Assembling a…(dare I say)…Thesis?
Snow piles outside and inside there are piles of papers across my desk. The first draft of the thesis is due a week from Monday and I’ve finally gotten far enough to warrant actually printing each lyrical essay and short story and playing around with sequence.
“Order informs content,” said Lynn Emmanuel in a guest craft talk at the last residency. While the order of my nonfiction is fairly straightforward – chronological – what I’m paying close attention to now is where the gaps are. Gaps in sequence are similar to poor transitions within the text of a single story. They call attention to themselves and therefore the larger project, rather than forming a bridge for readers to walk across and get lost into another story.
The fiction order was easy to decide. Third person limited story. Short fable. Then first person story. Three different styles, opening with the drastic shift in POV to remind readers (who might skim the table of contents) that we’re no longer in the realm of nonfiction.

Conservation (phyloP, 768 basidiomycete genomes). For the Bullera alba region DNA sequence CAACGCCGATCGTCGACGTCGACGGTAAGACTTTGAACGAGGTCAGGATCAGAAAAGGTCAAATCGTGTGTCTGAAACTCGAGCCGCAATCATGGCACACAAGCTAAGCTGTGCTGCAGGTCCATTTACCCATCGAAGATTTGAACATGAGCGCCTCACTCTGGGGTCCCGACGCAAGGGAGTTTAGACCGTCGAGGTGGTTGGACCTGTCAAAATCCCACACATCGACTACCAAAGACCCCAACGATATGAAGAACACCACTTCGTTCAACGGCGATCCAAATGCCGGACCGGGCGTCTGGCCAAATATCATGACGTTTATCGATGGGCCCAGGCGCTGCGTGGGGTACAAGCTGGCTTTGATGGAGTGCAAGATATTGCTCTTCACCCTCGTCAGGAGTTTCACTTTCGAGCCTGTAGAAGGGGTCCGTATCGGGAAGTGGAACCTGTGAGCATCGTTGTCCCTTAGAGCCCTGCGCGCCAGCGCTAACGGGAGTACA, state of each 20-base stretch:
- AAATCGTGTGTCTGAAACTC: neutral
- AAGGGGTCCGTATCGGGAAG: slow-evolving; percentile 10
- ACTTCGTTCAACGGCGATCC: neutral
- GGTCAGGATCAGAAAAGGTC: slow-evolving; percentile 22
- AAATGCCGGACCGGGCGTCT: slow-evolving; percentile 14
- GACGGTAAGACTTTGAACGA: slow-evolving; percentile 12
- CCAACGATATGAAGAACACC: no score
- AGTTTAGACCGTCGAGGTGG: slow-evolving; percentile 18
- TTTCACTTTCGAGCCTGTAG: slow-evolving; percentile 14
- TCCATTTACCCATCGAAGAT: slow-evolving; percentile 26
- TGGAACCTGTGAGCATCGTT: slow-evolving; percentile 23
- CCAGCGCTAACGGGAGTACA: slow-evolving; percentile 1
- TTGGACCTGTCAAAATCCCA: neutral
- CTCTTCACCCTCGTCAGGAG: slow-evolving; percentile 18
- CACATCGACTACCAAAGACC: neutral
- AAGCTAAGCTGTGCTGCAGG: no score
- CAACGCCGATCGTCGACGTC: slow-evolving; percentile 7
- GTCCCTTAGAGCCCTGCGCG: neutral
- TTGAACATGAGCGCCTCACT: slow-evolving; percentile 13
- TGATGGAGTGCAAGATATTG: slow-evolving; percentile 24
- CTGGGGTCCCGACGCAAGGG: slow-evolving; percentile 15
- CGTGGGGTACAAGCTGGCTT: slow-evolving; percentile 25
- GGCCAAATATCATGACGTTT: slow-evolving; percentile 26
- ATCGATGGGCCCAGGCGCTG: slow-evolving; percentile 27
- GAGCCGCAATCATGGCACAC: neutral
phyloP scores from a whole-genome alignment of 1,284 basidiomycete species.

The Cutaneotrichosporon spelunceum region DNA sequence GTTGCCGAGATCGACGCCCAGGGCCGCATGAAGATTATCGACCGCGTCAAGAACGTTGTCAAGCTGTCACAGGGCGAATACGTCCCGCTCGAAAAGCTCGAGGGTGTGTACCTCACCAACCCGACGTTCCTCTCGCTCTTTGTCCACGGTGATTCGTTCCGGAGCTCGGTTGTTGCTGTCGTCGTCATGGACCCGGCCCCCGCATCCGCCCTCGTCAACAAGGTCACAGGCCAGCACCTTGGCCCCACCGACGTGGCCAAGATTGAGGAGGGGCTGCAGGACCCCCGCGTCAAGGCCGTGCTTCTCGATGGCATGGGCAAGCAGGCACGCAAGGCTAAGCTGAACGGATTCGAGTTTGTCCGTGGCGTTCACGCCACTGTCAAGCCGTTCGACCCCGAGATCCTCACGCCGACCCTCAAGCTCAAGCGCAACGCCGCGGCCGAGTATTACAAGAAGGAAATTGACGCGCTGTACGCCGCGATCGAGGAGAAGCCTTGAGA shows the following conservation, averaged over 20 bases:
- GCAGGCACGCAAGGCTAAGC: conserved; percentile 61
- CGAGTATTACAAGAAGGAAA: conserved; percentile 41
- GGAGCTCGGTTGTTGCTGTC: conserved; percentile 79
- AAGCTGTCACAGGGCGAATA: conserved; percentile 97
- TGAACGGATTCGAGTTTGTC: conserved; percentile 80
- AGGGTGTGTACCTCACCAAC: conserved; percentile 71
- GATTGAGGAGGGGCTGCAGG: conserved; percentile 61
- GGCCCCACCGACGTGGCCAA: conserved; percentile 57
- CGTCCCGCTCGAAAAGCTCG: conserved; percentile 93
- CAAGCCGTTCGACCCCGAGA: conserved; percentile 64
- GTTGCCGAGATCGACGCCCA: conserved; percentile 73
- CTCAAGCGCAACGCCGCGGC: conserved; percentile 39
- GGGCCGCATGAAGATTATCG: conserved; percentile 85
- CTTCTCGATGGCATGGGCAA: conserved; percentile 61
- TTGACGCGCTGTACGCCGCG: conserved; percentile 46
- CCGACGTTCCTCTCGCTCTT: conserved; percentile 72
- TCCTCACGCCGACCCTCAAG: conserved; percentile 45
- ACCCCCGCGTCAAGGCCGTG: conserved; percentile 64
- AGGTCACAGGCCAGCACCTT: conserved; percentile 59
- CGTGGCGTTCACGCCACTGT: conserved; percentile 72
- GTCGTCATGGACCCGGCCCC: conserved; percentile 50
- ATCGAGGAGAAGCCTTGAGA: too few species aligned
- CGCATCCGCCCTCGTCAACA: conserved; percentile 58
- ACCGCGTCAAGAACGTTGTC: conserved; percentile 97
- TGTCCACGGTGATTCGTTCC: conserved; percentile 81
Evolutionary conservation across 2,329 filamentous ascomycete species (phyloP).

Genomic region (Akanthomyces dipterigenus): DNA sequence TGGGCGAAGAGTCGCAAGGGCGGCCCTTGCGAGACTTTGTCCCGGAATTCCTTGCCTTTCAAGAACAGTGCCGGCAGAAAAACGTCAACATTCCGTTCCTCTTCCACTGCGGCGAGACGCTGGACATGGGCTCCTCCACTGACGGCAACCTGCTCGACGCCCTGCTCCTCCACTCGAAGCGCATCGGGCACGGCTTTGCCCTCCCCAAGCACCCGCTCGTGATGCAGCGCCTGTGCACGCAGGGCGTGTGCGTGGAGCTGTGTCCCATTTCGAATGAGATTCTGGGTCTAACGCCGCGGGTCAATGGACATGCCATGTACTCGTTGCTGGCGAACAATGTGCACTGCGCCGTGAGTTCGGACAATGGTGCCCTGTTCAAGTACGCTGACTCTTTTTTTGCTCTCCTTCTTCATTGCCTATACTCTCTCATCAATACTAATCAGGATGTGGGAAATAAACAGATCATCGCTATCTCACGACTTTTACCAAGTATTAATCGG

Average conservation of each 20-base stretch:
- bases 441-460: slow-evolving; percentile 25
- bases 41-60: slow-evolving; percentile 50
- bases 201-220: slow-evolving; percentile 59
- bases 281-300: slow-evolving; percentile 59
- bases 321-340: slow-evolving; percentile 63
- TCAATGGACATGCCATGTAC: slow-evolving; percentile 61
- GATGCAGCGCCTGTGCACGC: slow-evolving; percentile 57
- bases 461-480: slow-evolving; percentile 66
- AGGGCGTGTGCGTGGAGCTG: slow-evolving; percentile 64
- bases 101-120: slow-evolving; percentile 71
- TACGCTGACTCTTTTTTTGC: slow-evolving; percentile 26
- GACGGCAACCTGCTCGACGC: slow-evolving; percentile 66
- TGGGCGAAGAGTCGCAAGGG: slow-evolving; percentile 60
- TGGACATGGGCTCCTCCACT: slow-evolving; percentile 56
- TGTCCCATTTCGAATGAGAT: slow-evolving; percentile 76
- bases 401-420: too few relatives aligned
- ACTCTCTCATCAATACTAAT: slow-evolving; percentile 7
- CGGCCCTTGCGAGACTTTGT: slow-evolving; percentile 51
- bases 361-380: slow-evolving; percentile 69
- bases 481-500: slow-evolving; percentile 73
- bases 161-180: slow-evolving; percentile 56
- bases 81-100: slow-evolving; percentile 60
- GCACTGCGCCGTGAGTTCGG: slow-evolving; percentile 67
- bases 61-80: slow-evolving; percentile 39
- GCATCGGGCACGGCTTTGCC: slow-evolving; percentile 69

Now I’m going through each lyrical essay, proofreading it in print version and making minor corrections. Some demand a deeper revision – such as the pieces I had workshopped in January that I haven’t touched since then. Others take five minutes to fix because they’ve been reworked over and over again and it’s on to the next one. Things get serious when I reach a gap that needs to be a bridge. Can I fill the gap with a new or old-but-revised lyrical essay? Do I need to eliminate one or both pieces on either side of the gap and see if the remaining pieces fit together? What does either option do for the manuscript as a whole?
If there’s an ounce of enthusiasm in my tone it’s true to heart. This is an exciting time—albeit just the beginning of a new phase that will last several intense months—but exciting all the same. Onward!